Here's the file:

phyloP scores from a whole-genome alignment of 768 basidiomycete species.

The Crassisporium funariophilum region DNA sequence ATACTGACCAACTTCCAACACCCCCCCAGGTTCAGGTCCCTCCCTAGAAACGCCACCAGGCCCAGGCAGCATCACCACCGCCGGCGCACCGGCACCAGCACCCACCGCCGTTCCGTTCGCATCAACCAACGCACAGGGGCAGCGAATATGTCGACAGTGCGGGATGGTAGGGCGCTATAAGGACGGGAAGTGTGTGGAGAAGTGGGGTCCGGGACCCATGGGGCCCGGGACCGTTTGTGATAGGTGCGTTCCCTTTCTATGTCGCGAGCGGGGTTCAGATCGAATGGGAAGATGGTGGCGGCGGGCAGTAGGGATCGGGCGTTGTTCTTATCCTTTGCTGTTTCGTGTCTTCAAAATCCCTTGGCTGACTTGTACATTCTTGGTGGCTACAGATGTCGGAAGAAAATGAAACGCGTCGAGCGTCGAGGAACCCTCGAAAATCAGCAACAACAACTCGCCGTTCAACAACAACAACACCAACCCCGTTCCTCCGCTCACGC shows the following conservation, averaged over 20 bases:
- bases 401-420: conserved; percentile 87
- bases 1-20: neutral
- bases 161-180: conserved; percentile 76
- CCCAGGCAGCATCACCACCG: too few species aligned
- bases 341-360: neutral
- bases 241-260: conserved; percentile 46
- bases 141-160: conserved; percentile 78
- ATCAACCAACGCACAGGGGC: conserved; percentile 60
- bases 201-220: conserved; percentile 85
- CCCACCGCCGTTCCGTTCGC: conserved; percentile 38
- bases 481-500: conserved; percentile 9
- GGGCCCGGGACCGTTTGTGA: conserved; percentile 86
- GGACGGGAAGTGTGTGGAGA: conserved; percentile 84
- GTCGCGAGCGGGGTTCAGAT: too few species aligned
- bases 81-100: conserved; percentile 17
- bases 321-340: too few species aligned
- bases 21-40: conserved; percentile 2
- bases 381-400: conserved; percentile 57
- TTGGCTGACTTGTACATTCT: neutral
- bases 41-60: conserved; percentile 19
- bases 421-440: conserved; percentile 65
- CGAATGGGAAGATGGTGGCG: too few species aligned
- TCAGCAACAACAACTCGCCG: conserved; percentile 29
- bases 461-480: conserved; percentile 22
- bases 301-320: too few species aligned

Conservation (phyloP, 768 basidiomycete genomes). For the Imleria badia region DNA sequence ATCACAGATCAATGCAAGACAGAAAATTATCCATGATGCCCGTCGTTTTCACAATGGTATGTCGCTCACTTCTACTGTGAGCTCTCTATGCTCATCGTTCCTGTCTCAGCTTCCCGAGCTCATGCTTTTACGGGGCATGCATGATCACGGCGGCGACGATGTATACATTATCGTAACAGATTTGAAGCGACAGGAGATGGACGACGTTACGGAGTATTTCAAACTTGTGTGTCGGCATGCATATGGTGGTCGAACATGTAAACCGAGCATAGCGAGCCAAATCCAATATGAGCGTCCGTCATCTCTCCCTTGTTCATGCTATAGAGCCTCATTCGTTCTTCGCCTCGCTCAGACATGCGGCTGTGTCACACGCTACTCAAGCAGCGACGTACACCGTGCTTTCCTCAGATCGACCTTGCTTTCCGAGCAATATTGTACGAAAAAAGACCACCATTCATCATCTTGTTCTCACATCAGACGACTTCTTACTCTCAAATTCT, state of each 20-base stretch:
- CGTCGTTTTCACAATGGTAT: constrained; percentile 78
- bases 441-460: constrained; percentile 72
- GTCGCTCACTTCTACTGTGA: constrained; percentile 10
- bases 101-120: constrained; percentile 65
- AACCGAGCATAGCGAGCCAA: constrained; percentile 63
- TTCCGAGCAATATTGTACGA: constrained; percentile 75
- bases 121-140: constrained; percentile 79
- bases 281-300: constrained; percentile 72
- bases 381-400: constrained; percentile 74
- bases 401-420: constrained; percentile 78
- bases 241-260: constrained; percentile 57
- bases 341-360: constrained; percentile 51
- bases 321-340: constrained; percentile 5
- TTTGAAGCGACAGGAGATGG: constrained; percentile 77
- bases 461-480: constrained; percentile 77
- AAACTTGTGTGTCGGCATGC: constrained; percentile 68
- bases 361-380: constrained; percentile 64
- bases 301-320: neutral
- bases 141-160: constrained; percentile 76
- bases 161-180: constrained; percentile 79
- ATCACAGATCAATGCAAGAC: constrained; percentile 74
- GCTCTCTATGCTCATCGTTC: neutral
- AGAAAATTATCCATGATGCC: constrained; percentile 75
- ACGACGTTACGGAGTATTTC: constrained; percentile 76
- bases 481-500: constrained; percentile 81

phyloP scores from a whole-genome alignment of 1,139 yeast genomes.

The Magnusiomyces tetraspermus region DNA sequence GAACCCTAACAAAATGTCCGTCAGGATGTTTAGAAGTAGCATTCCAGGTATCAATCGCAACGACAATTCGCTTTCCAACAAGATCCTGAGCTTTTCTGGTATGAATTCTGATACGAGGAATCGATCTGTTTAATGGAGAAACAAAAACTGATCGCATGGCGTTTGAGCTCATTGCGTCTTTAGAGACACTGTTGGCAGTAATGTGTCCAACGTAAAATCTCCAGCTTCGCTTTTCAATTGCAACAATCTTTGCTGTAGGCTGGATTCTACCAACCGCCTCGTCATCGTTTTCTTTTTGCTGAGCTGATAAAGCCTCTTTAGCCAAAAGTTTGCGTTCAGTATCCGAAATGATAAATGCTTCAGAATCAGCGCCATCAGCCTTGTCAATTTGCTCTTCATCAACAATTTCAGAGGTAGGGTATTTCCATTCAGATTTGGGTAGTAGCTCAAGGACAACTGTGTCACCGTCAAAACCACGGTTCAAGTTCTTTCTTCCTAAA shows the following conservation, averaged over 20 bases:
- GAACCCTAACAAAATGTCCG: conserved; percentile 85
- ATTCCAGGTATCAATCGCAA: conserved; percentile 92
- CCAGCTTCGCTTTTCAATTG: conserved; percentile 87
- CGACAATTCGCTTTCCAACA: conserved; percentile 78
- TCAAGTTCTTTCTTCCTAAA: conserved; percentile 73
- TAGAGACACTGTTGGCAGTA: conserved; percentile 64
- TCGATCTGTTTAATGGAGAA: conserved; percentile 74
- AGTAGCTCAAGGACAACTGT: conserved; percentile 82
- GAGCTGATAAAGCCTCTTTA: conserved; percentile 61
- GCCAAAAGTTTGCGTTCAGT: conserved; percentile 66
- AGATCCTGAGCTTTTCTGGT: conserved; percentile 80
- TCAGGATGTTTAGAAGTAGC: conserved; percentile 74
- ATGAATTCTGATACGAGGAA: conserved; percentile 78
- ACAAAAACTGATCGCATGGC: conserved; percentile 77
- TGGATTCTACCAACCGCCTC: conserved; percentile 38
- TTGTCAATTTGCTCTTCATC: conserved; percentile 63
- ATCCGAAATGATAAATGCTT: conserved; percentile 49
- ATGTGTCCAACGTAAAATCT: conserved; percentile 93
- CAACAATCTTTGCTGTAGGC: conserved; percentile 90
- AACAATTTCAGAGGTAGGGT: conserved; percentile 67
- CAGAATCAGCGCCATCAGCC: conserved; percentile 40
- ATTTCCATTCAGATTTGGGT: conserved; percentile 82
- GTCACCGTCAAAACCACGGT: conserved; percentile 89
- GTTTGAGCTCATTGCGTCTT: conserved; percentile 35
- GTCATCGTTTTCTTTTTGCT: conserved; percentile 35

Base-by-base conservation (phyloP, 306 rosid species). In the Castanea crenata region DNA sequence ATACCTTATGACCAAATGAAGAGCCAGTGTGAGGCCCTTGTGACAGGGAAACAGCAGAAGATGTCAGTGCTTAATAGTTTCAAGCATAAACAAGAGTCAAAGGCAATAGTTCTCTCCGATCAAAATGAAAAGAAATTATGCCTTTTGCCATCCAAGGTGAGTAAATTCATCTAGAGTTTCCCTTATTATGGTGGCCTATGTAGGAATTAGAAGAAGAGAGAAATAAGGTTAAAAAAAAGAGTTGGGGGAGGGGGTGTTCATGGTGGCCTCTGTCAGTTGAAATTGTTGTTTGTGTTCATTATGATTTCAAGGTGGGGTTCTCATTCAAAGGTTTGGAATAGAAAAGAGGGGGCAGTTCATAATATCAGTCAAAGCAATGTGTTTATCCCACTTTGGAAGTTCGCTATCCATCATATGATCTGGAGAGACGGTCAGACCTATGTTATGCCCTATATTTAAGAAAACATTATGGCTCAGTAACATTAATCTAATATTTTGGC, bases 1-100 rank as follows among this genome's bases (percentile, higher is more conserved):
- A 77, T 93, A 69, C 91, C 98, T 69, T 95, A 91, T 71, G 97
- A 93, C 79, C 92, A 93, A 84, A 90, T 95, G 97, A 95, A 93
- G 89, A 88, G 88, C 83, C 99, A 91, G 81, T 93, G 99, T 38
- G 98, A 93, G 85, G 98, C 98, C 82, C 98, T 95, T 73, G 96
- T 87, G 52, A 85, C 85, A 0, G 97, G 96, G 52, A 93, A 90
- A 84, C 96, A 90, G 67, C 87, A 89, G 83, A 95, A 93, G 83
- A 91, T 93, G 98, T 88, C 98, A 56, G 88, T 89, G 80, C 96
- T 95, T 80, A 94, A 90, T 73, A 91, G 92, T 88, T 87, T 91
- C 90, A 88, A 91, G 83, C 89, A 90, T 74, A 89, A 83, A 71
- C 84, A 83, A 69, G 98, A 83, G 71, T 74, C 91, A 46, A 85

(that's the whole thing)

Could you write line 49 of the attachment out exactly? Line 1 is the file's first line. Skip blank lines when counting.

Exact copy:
- ATCACAGATCAATGCAAGAC: constrained; percentile 74